Thursday, June 13, 2024

Developer behind 52-acre Porters Neck project responds to community concerns

A map showing the proposed site for the requested new development (Port City Daily/File)

PORTERS NECK — Hundreds of residents have turned out for two community meetings held by developer D. Logan for the proposed 52-acre development The Oaks at Murray Farm. During these meetings, residents are able to voice their concerns with the project and hopefully get some answers.

While there have undoubtedly been numerous questions and concerns, plenty of residents had the same concerns.

Paramounte Engineering, on behalf of the developer, has created a summary with some of the more pertinent questions that have been asked and offered some answers.

Below is a look at the questions Paramounte included in its submission to New Hanover County as well as the answers to some. The questions/concerns, as well as the answers, have been edited only for formatting. Questions and concerns are bolded while the responses are in italics.

Schools are overcrowded and traffic to those schools is congested.

Answer: The developer has a meeting set with NHC Schools folks to discuss, but the traffic consultant, Ramey Kemp, addressed school traffic. Much of the traffic comments related to late busses and not enough bus drivers.

Porters Neck Road traffic will be made worse by apartments/ this project.

Answer: Traffic Analysis shows Porters Neck Road is currently a Level of Service A road since the roundabout construction and that after the proposed project is built (using the previously proposed plan with 406 units instead of the current, reduced plan), the roundabout will experience a 1-second delay from current conditions at peak hour. And the Porters Neck /Market intersection will add approximately 2 cars at peak hour. However, after the Military Cutoff bypass is complete (anticipated 2022 prior to this project build out), approximately 9,000 cars / day are anticipated to be routed away from this intersection at Porters Neck Road. The intersection after bypass construction is anticipated to operate in quicker movements from either pre or post project development.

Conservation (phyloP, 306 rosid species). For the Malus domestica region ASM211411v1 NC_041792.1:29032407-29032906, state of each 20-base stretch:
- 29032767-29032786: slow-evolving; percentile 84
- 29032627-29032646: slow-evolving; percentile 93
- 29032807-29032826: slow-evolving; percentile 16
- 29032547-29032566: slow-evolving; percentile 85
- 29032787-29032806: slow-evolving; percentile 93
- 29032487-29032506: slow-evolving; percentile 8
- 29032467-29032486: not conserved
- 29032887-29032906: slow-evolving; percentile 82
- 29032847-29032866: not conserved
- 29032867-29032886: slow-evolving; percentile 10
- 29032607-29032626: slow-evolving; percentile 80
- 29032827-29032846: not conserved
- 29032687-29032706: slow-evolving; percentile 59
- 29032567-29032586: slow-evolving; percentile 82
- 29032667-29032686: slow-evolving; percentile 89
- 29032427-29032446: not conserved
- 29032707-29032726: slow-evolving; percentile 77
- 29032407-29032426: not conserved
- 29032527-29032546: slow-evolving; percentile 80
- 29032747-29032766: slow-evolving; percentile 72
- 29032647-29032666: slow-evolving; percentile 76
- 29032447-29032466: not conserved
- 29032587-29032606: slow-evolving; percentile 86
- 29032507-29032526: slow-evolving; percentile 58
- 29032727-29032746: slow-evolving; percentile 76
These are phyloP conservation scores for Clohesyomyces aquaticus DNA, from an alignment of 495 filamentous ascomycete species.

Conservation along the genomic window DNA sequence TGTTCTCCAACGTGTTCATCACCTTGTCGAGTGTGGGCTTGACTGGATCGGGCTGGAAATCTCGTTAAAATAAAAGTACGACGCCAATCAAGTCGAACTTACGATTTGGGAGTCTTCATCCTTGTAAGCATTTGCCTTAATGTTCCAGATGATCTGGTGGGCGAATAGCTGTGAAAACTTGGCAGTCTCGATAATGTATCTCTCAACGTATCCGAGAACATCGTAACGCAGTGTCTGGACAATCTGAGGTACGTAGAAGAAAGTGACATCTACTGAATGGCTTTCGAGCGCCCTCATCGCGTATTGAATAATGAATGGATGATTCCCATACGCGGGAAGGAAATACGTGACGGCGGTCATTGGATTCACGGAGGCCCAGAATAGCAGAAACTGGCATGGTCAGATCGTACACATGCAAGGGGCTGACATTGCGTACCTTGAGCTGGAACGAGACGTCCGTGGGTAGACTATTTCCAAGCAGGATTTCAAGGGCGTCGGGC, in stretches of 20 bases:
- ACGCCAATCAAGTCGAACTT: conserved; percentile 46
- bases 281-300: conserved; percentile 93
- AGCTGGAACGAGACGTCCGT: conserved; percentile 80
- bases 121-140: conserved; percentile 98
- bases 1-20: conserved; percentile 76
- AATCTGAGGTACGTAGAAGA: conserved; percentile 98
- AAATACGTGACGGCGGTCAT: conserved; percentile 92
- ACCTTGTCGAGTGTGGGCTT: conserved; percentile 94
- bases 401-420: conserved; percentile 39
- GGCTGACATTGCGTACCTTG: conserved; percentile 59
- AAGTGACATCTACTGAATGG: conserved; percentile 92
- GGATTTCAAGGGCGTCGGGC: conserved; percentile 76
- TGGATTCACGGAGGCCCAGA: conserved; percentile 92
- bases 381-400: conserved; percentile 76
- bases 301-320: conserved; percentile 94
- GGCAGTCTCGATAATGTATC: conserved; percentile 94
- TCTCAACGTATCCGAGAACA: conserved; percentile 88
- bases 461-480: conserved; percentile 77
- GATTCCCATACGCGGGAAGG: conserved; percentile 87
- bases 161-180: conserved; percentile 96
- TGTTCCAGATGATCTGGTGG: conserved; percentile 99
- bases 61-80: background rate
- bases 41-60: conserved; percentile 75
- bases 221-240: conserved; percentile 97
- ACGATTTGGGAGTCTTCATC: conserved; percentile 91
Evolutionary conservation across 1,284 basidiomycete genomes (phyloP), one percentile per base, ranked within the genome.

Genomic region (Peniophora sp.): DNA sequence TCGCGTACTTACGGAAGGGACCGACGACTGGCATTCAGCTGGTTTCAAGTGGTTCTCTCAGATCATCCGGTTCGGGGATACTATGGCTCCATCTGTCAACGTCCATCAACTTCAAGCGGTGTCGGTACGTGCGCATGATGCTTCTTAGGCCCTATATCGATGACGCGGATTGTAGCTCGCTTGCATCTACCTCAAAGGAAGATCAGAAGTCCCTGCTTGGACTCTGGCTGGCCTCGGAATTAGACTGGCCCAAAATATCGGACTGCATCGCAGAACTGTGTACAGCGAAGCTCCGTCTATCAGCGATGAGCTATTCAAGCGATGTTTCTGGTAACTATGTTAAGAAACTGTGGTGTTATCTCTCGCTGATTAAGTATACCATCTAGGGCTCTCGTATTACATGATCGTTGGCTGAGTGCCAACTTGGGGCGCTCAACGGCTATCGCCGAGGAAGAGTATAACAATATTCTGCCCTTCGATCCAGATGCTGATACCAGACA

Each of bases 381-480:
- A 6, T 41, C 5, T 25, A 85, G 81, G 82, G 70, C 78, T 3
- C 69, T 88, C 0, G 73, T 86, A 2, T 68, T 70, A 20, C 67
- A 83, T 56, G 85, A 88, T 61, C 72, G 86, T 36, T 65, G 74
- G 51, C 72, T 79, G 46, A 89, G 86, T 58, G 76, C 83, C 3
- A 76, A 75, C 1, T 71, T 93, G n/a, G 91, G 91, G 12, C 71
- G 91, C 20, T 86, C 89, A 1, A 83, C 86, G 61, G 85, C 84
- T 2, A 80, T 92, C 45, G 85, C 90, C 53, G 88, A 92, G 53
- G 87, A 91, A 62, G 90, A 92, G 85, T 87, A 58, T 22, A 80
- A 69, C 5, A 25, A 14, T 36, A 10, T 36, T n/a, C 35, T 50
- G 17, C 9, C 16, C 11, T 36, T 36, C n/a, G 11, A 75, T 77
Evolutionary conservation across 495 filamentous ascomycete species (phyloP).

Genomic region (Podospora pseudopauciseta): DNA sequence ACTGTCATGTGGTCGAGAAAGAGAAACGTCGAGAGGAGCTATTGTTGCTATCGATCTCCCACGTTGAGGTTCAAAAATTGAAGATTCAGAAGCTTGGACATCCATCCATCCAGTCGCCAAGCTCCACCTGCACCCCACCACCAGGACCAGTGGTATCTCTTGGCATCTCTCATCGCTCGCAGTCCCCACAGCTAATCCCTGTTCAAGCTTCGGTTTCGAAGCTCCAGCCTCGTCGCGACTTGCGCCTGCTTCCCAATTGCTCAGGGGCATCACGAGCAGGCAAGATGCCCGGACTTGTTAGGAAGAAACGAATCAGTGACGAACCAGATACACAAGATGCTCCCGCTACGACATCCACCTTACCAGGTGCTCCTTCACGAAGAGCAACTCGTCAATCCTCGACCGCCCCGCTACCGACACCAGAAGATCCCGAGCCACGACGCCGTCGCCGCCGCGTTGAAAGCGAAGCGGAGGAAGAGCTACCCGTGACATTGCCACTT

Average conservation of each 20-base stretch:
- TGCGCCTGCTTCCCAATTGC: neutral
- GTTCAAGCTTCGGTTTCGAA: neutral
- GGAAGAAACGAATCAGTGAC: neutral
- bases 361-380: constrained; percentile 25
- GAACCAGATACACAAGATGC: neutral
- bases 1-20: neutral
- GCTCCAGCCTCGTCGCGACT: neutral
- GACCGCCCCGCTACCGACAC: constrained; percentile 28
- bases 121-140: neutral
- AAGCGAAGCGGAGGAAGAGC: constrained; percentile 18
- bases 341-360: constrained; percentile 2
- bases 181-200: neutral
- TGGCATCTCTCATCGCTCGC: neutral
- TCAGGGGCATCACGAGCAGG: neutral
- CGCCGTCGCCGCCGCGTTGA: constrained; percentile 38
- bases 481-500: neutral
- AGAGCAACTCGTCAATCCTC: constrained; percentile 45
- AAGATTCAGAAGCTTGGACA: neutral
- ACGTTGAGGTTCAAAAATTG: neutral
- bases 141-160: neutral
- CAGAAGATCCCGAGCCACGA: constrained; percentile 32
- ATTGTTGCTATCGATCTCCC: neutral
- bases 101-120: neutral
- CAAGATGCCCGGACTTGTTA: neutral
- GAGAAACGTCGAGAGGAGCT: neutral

Stormwater designed to the 100-year storm is not enough

Answer: The stormwater in previous plans has been further evaluated, soil testing has now been performed, and we confirmed we can provide a stormwater design in excess of the County’ s 25-year requirement. We understand there are concerns from neighbors and have offered a solution that should improve the situation well beyond the minimum requirements).

Emergency Services response times were reported at 12 -25 minutes.

Answer: We heard this at the first meeting and this one, Paramounte Engineering spoke with Fire Marshal David Stone to determine if there
was a problem in this area that we are not aware of, if this project can be designed in a way to alleviate any concerns, and if there is something off-site the developer may be able to offer or assist with to help alleviate any concerns. Mr. Stone stated the Porters Neck Communities are served at the same rate as others in the county with fire’s first responder typical response times in the 4 -7-minute range and EMS or law enforcement in the 9-minute range. Mr. Stone stated that the fire station existing across from the Shiraz Way entrance of this development would promote one alternate route through the neighborhood for fire and EMS to travel from this station if traffic on Porters Neck Road is impassible, especially since speed bumps are not proposed in our neighborhood. Regarding off-site improvements, Mr. Stone reiterated NCDOT and our traffic consultant in saying that there is not room to widen Porters Neck Road, so no off-site improvement, such as adding a lane, are really possible without taking property from homes along Porters Neck Road.